ENGL 351 - Studies in Nineteenth-Century British Literature
Semester Offered: Spring
(Same as VICT 351 ) Study of a major author (e.g., Coleridge, George Eliot, Oscar Wilde) or a group of authors (the Brontes, the Pre-Raphaelite poets and painters) or a topical issue (representations of poverty; literary decadence; domestic angels and fallen women; transformations of myth in Romantic and Victorian literature) or a major genre (elegy, epic, autobiography).
Topic for 2021/22b: The Gothic. This class opens the door to the cellar, and descends into the dark, dangerous, and delightful realm of the Gothic. Beginning with the first Gothic novel in English, Horace Walpole’s The Castle of Otranto (1764), we follow the transformations of the genre and its shifting cultural functions throughout the eighteenth and nineteenth centuries. What makes a work of art recognizable as Gothic, and how and why did this genre become so wildly popular? What cultural anxieties, unconscious fears, or forbidden desires come to light in the monsters and villains of Gothic tales? And how does the persistence of the Gothic complicate familiar narratives of modernization as the triumph of civilization, progress, and reason?
In addition to major works of Gothic fiction by Ann Radcliffe, Matthew Lewis, Jane Austen, Mary Shelley, Bram Stoker, Oscar Wilde, and others, we consider the long afterlife of the Gothic on screen: from the legendary adaptations of Hollywood’s Golden Age (Boris Karloff as Frankenstein’s monster; Bela Lugosi as Count Dracula) to the teen vampire romances of today. Along the way, a selection of secondary readings from major psychoanalytic, feminist, poststructuralist, and queer theorists helps us to distinguish different varieties of the Gothic (e.g., female Gothic, queer Gothic, alien Gothic, urban Gothic) and to unpack the genre’s complex relationship to dominant ideologies of gender, race, nation, and class. We conclude with the postcolonial Gothic, asking how and why both European/settler and indigenous writers and filmmakers have drawn on the Gothic tradition, and reimagined it, to wrestle with the ghosts of colonialism’s past. Mark Taylor.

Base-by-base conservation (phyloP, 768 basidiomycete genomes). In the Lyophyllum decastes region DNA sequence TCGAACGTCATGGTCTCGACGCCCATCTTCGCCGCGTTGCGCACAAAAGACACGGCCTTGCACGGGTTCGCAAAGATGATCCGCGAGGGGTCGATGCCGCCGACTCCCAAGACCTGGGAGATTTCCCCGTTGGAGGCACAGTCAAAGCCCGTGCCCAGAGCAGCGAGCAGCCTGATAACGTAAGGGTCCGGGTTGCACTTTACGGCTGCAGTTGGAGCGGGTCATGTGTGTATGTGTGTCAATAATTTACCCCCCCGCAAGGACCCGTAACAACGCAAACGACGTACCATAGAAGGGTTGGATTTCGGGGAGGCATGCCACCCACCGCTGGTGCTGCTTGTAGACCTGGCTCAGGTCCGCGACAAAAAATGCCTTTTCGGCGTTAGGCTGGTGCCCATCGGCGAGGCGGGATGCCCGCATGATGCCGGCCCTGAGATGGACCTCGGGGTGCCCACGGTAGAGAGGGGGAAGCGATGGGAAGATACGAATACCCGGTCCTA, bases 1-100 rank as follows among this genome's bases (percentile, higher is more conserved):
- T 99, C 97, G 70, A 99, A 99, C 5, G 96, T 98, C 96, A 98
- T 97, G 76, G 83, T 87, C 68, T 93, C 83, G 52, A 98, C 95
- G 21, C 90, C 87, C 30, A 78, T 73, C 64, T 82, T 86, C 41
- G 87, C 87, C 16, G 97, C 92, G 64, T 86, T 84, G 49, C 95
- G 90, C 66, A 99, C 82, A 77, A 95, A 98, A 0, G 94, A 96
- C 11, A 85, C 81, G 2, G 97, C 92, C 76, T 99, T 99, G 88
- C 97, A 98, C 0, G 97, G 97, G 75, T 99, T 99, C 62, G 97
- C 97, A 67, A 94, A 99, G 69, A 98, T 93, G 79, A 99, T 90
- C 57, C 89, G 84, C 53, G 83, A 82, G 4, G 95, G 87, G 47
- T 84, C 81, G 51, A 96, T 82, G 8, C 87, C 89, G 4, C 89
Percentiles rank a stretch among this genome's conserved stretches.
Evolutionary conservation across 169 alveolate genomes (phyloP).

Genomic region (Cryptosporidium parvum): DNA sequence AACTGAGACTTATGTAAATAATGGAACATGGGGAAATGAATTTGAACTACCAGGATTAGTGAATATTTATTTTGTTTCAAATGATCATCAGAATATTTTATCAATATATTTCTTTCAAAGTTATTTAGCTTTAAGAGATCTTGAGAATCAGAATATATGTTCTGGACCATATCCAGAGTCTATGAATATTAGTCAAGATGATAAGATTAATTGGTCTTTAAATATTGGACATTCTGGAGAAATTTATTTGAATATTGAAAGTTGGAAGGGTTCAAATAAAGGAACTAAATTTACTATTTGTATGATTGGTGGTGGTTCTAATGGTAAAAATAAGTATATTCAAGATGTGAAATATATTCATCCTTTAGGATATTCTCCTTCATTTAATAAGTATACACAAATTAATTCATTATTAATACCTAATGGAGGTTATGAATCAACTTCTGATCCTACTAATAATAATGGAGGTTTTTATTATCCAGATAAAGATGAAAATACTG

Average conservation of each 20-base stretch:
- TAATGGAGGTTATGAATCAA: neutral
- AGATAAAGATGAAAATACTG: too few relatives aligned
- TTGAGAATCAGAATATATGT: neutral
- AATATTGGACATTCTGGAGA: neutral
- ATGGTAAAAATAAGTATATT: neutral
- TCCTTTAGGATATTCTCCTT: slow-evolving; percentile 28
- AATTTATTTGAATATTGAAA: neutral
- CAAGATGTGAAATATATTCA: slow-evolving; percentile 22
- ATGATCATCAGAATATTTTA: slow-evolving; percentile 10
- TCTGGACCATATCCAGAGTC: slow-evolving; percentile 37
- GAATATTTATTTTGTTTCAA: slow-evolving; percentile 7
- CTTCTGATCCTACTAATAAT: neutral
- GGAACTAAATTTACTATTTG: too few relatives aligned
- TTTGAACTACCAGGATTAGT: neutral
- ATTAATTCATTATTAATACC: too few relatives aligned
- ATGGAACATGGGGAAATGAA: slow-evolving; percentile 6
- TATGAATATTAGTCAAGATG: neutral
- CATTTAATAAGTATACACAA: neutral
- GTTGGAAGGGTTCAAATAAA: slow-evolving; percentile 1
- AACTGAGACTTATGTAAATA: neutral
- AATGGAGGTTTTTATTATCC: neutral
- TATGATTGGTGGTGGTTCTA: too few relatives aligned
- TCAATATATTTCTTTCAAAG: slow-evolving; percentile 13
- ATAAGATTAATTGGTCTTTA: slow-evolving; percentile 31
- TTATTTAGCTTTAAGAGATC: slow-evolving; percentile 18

This course satisfies the pre-1900 requirement for the English major.
One 2-hour period.
Course Format: CLS
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